Though Mrs. Christie claimed amnesia and never revealed what happened or where she was during those eleven days, many people have speculated and written about it over the years. Marie Benedict writes a great (fictional) story of what could have happened and how Christie could have had a hand in the ordeal. The story reads like a classic Agatha Christie novel and does Christie justice. I will say that this novel starts off a little slow and may take readers 50-75 pages to really get into, but once you do, you won’t be disappointed. And you don’t need to have read any of Agatha Christie’s books to read this one, though it may make you want to after.
London 1660s: Ester Velasquez is an emigrant from Amsterdam who is permitted to scribe for her blind rabbi in the years before the bubonic plague when he can find no male to do the job. London 2000: Helen Watt is an aging historian and professor, who along with her graduate assistant, Aaron Levy, is invited to assess a cache of 17th century letters found during the renovation of a historic house. The letters, written by Ester, are a groundbreaking discovery that could change the two scholars’ lives.
Told from both Ester and Helen’s perspectives, The Weight of Ink tells the story of two women separated by centuries but somehow drawn together through letters and their shared struggles of the heart and mind. Throughout the story, Kadish gives each woman an equal voice and draws readers in with their stories and the challenges they have to overcome.
You’ll never believe what happened to Lacey by Amber Ruffin and Lacey Lamar (Request)
You ever thought you had a really bad day at work? How about throwing in some casual racism?
You’ll Never Believe What Happened to Lacey: Crazy Stories about Racism by Amber Ruffin and Lacey Lamar chronicles anecdotes from Lacey as told to her sister about the often casual and blunt racist behavior she has been subjected to and exposed to in her professional life as well as her private life. Told in a narrative that takes the form of a conversation between the two sisters it adds a nice humorous touch to an otherwise serious and depressing subject.
All the hype for the best book of summer 2021, but was it really worth the praise? The debut novel from Zakiya Dalila Harris draws a bit from her own experiences in the world of publishing, as her main character, Nella Rogers, works as an editorial assistant in a prestigious NYC publishing house. As Nella is beginning to feel the lack of upward mobility and frustration of being the only black woman in the company, a new black co-worker is hired. Eager to have an ally, Nella is caught off guard as the alliance between her and Hazel is not what she had hoped for.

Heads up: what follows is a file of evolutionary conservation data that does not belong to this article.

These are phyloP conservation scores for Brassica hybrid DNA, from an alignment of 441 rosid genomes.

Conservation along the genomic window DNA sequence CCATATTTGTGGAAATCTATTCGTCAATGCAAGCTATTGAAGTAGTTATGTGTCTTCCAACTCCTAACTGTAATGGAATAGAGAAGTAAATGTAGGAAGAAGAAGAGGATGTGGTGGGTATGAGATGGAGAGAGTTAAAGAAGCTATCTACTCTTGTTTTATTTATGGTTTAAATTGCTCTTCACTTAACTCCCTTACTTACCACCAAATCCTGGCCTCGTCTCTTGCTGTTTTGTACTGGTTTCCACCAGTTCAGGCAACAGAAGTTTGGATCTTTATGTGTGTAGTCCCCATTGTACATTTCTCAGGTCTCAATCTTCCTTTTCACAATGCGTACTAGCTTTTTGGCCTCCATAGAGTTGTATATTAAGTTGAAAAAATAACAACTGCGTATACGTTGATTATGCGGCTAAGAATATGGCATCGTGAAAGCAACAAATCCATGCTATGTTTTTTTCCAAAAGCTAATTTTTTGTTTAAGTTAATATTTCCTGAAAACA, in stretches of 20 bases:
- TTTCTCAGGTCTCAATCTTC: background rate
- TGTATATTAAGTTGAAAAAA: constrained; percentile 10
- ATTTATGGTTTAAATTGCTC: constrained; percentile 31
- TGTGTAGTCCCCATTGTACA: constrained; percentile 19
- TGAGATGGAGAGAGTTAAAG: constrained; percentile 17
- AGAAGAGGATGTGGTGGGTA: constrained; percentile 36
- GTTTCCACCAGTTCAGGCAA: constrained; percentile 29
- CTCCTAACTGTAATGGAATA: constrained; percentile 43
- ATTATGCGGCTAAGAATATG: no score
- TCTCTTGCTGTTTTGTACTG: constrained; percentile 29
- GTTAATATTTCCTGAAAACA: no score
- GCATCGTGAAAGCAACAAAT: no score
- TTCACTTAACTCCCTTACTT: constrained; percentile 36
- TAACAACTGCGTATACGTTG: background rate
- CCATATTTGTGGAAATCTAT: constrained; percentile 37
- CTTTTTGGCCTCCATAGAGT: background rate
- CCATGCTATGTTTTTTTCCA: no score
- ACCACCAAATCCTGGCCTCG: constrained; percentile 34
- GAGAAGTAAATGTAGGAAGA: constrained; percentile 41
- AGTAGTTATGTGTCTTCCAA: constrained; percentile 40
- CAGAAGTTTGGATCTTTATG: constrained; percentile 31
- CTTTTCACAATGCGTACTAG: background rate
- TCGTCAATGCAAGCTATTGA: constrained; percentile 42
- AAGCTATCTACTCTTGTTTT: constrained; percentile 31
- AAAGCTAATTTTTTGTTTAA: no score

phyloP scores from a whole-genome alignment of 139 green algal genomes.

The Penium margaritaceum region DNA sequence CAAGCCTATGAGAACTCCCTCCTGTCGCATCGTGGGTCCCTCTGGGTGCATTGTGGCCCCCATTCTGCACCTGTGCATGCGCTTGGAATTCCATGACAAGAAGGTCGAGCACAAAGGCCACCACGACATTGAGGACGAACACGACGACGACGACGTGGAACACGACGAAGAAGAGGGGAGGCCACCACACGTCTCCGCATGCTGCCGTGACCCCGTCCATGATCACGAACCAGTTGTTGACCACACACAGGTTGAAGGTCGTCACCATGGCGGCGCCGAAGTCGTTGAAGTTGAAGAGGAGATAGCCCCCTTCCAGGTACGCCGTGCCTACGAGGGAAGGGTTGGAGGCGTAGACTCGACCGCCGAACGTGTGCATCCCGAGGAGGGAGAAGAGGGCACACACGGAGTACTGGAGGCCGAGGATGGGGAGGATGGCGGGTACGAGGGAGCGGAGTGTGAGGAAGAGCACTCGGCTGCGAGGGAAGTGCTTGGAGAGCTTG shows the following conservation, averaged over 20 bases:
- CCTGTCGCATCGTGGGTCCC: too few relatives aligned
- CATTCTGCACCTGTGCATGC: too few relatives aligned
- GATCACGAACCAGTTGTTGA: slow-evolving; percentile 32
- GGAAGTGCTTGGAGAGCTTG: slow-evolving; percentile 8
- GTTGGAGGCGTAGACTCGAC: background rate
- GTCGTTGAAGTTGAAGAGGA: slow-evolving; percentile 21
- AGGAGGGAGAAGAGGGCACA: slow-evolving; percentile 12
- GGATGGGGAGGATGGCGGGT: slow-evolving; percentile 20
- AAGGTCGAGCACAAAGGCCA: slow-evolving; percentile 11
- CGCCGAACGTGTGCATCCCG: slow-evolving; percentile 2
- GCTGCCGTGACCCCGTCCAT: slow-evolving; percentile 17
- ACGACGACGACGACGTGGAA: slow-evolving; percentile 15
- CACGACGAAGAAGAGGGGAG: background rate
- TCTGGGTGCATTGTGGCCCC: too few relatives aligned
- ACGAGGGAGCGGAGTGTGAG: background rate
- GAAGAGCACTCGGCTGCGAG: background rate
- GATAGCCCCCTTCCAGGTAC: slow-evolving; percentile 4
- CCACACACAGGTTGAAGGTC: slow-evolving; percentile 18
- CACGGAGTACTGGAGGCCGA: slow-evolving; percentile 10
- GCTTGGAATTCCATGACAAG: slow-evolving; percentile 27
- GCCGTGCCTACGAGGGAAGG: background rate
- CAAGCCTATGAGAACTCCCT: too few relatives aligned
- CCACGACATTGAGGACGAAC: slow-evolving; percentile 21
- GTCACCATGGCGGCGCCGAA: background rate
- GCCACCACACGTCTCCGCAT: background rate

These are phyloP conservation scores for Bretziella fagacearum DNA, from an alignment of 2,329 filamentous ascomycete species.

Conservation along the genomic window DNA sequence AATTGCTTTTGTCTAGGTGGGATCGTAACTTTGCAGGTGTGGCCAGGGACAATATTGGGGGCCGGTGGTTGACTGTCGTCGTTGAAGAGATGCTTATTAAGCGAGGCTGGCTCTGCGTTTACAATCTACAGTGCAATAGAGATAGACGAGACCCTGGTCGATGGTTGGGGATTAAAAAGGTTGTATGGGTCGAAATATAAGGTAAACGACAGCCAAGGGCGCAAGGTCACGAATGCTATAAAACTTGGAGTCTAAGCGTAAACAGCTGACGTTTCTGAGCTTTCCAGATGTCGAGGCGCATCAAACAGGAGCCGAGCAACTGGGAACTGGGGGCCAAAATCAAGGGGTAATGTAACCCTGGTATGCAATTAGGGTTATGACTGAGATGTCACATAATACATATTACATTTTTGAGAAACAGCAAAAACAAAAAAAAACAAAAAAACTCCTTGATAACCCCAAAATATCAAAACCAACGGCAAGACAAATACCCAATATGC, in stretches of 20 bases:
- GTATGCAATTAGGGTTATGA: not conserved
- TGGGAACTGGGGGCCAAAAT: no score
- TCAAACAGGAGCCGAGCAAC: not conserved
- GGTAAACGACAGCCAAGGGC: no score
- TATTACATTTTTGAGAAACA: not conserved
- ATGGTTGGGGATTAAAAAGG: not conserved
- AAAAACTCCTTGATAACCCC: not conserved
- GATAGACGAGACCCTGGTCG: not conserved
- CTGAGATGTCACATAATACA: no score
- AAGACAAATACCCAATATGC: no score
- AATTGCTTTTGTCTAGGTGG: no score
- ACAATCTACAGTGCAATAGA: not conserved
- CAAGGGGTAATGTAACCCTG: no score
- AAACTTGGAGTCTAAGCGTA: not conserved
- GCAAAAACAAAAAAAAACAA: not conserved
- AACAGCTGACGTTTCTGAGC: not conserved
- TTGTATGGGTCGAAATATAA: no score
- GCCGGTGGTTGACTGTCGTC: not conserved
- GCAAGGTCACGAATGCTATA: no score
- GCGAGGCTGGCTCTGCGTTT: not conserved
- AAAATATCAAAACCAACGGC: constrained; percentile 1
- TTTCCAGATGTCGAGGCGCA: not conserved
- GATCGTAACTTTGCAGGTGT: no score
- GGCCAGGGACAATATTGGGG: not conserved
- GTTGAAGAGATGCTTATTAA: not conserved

My preconceived ideas of what this book was about, based on the reviews stating this book in the next “The Devil Wears Prada”, were very mistaken. The first half of the book unfolds as an office drama, with a few odd inserts about seemingly unrelated characters thrown into the mix. Then the book flips on its axis and moves the reader into the realm of horror/fantasy. Had I known that upfront I wouldn’t have chosen this book to read. However, I stuck it out and while it wasn’t my cup of tea as they say, if you like a wild ride with a little horror thrown in, this may be your flavor.
Alice has spent most of her life moving from place to place with her mother to escape the ‘bad luck’ -as her mother calls it- that always seems to follow them no matter where they go. Though Alice never knew her grandmother, the woman wrote a dark fairytale book Tales of the Hinterland years ago that has amassed a cultish following. When Alice’s mother is kidnapped by someone claiming to be from the Hinterland, the bad luck takes a turn for the worse. Teaming up with a fellow classmate and Hinterland fan, Ellory Finch, Alice embarks on a journey to find the hinterland and her mother. But she may find more than she goes looking for.
Melissa Albert spins a dark story with fairy tales unlike the ones you grew up with as a child. I was initially drawn in by the air of mystery around certain characters and how the author jumps into the story. For those who enjoy The Hazel Wood, there are two more books in the series, one of which is the actual Tales from the Hinterland.